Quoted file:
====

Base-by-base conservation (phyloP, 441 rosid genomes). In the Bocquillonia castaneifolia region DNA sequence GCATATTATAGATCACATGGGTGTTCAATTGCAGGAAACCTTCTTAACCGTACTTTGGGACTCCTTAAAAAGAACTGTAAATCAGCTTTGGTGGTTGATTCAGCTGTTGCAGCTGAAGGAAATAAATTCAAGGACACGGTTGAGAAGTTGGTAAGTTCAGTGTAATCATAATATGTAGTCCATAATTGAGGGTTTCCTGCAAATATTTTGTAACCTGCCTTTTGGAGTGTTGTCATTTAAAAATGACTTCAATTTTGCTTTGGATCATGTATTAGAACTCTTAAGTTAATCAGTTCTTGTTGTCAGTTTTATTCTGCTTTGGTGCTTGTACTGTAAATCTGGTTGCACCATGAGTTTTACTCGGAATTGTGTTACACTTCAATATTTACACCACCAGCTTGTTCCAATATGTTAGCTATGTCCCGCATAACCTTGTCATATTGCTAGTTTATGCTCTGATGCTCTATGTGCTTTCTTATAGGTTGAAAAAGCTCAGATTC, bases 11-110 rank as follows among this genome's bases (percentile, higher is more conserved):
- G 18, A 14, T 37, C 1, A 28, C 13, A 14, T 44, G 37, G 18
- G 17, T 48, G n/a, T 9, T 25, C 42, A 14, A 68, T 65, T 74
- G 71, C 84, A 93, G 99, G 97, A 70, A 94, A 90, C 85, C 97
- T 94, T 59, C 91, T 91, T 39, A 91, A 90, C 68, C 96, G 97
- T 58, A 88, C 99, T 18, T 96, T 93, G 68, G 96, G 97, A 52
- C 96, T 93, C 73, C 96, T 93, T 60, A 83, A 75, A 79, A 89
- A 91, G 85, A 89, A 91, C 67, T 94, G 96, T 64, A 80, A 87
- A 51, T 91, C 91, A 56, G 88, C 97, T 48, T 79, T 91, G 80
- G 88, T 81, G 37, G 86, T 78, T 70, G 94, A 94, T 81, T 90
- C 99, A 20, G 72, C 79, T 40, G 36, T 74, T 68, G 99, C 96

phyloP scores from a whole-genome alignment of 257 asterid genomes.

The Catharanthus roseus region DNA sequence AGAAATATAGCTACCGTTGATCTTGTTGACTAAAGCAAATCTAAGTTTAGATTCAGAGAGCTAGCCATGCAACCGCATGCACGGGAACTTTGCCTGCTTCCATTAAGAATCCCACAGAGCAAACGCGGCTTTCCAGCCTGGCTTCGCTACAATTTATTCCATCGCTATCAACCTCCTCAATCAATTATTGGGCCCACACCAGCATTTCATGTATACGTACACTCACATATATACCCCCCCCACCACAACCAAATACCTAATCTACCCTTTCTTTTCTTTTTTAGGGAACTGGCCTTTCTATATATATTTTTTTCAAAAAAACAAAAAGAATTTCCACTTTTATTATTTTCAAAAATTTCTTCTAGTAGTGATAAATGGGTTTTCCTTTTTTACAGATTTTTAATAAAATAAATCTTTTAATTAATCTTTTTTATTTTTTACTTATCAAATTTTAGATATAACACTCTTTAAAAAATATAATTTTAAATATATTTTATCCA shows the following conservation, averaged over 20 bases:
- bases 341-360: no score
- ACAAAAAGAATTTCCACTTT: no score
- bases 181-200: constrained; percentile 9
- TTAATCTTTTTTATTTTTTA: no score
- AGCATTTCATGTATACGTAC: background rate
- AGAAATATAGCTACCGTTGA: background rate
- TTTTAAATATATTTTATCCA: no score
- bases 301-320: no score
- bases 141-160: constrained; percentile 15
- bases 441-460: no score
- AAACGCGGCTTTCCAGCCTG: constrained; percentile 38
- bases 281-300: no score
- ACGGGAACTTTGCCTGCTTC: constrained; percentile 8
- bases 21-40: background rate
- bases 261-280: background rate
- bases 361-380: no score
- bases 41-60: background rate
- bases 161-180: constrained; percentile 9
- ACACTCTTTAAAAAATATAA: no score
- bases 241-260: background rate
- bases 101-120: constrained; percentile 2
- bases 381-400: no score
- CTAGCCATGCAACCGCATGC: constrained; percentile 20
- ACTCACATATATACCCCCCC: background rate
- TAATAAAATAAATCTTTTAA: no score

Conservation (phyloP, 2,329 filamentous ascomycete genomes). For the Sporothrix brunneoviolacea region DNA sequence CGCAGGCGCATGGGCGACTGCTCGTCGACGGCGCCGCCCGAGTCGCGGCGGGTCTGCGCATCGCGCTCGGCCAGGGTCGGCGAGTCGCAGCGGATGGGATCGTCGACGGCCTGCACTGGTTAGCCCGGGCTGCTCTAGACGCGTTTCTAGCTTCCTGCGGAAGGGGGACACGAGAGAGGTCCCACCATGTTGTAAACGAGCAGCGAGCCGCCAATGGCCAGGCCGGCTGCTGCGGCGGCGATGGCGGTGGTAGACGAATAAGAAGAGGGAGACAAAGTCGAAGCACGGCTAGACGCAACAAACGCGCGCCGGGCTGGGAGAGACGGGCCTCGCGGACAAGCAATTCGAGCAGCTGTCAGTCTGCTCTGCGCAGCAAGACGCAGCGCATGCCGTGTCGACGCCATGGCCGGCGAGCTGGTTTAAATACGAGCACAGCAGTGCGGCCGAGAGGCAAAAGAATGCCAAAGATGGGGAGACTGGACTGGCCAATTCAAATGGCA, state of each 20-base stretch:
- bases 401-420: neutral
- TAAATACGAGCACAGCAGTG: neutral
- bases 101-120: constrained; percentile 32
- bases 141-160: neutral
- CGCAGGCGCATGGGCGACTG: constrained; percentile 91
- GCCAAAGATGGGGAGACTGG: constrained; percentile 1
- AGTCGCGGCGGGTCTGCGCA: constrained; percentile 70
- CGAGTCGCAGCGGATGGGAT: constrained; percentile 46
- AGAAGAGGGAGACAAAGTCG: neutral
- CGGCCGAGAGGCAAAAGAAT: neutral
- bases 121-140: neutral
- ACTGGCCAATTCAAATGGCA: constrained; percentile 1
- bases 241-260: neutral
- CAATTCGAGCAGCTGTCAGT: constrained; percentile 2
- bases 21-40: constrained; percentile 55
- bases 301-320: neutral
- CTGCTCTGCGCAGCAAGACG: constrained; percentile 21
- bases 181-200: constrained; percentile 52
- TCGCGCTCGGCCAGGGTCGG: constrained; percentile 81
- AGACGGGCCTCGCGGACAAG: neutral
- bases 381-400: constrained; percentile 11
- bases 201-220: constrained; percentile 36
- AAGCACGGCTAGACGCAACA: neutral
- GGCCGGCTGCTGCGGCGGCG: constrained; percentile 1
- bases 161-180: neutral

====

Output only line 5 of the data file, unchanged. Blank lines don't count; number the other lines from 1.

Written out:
- T 94, T 59, C 91, T 91, T 39, A 91, A 90, C 68, C 96, G 97